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J Appl Physiol (1985). 2017 Dec 1;123(6):1579-1591. doi: 10.1152/japplphysiol.00117.2017. Epub 2017 Sep 7.

Beneficial effects of exercise training in heart failure are lost in male diabetic rats.

Author information

1
UMR-S 942 Institut National de la Santé et de la Recherche Médicale (INSERM), Université Paris-Diderot, Sorbonne Paris Cité, France.
2
UMS IPSIT Animex Platform, Université Paris-Sud, Université Paris-Saclay, Châtenay-Malabry, France.
3
UMR-S 1180 INSERM, Université Paris-Sud, Université Paris-Saclay, Châtenay-Malabry, France.
4
Cardiology, Assistance Publique-Hópitaux de Paris (AP-HP), Ambroise Paré, Paris.

Abstract

Exercise training has been demonstrated to have beneficial effects in patients with heart failure (HF) or diabetes. However, it is unknown whether diabetic patients with HF will benefit from exercise training. Male Wistar rats were fed either a standard (Sham, n = 53) or high-fat, high-sucrose diet ( n = 66) for 6 mo. After 2 mo of diet, the rats were already diabetic. Rats were then randomly subjected to either myocardial infarction by coronary artery ligation (MI) or sham operation. Two months later, heart failure was documented by echocardiography and animals were randomly subjected to exercise training with treadmill for an additional 8 wk or remained sedentary. At the end, rats were euthanized and tissues were assayed by RT-PCR, immunoblotting, spectrophotometry, and immunohistology. MI induced a similar decrease in ejection fraction in diabetic and lean animals but a higher premature mortality in the diabetic group. Exercise for 8 wk resulted in a higher working power developed by MI animals with diabetes and improved glycaemia but not ejection fraction or pathological phenotype. In contrast, exercise improved the ejection fraction and increased adaptive hypertrophy after MI in the lean group. Trained diabetic rats with MI were nevertheless able to develop cardiomyocyte hypertrophy but without angiogenic responses. Exercise improved stress markers and cardiac energy metabolism in lean but not diabetic-MI rats. Hence, following HF, the benefits of exercise training on cardiac function are blunted in diabetic animals. In conclusion, exercise training only improved the myocardial profile of infarcted lean rats fed the standard diet. NEW & NOTEWORTHY Exercise training is beneficial in patients with heart failure (HF) or diabetes. However, less is known of the possible benefit of exercise training for HF patients with diabetes. Using a rat model where both diabetes and MI had been induced, we showed that 2 mo after MI, 8 wk of exercise training failed to improve cardiac function and metabolism in diabetic animals in contrast to lean animals.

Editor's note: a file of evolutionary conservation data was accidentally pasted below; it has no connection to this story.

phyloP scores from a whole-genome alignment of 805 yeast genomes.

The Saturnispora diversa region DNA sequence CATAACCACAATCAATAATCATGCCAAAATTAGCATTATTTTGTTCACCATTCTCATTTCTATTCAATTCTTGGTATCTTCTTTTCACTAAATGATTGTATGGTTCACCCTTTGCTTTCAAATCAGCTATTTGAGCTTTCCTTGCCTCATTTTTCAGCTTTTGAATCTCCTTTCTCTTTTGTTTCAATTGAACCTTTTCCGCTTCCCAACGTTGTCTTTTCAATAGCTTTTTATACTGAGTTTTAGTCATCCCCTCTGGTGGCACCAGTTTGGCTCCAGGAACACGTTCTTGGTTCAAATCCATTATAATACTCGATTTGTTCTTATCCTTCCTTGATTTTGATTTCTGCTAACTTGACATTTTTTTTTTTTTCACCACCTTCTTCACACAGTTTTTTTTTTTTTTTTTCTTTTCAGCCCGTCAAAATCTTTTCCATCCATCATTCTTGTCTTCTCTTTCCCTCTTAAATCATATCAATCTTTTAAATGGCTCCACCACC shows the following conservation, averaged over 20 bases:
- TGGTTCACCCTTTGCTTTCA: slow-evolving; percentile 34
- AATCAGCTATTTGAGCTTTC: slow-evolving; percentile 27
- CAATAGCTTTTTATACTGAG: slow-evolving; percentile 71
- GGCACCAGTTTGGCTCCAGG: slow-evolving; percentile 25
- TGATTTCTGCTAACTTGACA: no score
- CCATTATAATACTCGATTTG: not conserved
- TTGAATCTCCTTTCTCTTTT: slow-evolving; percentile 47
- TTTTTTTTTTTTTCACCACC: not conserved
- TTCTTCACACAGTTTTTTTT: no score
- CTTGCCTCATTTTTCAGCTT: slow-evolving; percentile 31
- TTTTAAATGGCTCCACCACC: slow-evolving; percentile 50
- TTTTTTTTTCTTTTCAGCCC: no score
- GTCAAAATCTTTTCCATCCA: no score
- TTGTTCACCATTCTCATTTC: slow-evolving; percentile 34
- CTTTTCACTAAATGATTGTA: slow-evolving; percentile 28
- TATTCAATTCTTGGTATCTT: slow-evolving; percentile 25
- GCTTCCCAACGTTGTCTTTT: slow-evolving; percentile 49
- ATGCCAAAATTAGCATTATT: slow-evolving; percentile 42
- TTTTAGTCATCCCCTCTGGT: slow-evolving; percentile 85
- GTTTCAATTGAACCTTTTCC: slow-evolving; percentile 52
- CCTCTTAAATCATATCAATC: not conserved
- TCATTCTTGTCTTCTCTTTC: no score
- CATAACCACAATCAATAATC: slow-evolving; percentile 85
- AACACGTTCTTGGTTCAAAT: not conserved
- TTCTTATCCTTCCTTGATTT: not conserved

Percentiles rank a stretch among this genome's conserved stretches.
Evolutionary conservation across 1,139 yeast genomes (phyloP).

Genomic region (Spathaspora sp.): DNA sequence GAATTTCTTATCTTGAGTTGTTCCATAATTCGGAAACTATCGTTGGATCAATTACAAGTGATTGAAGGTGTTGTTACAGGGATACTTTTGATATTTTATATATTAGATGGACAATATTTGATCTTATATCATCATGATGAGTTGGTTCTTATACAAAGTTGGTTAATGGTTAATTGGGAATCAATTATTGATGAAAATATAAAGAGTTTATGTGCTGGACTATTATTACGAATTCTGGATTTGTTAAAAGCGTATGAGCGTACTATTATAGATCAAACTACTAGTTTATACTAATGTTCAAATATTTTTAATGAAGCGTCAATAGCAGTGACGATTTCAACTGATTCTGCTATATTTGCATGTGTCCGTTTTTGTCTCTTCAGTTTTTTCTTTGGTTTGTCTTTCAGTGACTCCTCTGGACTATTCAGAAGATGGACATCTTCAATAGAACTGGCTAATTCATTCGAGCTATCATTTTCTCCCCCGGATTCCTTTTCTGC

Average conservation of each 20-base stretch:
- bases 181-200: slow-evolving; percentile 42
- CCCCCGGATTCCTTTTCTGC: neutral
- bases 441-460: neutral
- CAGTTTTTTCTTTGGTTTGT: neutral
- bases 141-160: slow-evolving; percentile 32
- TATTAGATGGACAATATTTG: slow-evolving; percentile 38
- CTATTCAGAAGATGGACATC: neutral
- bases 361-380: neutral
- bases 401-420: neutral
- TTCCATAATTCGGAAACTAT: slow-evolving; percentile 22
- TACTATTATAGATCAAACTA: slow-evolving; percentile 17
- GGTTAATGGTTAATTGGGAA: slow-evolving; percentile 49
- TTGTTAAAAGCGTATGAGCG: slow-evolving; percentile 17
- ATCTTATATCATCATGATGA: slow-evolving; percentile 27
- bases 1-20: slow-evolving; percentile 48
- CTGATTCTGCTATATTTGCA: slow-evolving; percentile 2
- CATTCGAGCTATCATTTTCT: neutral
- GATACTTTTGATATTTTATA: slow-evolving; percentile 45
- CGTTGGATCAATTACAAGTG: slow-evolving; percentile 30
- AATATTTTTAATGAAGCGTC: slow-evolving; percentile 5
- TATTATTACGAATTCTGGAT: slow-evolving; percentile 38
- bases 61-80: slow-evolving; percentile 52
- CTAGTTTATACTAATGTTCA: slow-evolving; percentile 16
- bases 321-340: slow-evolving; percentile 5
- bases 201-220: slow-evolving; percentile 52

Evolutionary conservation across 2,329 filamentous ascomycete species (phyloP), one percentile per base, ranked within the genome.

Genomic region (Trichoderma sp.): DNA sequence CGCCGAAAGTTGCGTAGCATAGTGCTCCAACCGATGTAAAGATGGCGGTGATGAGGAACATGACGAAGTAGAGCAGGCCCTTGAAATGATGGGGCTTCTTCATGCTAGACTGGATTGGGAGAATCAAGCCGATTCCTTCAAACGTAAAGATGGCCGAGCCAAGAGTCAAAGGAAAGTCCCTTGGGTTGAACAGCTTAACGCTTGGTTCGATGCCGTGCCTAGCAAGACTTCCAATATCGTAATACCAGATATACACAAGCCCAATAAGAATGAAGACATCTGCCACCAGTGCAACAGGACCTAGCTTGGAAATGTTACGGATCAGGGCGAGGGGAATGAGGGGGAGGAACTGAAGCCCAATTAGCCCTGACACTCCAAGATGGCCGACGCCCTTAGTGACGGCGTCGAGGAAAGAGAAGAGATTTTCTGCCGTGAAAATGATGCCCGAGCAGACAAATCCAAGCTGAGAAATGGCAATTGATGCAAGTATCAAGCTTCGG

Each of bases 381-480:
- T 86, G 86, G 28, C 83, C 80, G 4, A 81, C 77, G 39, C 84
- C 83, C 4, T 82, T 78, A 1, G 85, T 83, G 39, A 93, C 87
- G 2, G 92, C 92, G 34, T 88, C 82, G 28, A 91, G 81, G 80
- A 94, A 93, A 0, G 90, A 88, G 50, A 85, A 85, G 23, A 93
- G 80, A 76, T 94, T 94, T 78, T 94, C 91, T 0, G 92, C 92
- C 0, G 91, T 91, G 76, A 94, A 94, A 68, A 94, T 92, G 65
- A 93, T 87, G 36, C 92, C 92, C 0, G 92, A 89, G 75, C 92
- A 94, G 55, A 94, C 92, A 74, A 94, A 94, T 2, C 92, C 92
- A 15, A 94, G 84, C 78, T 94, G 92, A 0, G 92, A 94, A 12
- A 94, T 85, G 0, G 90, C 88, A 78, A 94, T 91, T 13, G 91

KEYWORDS:

diabetes; exercise training; heart failure

PMID:
28883044
DOI:
10.1152/japplphysiol.00117.2017
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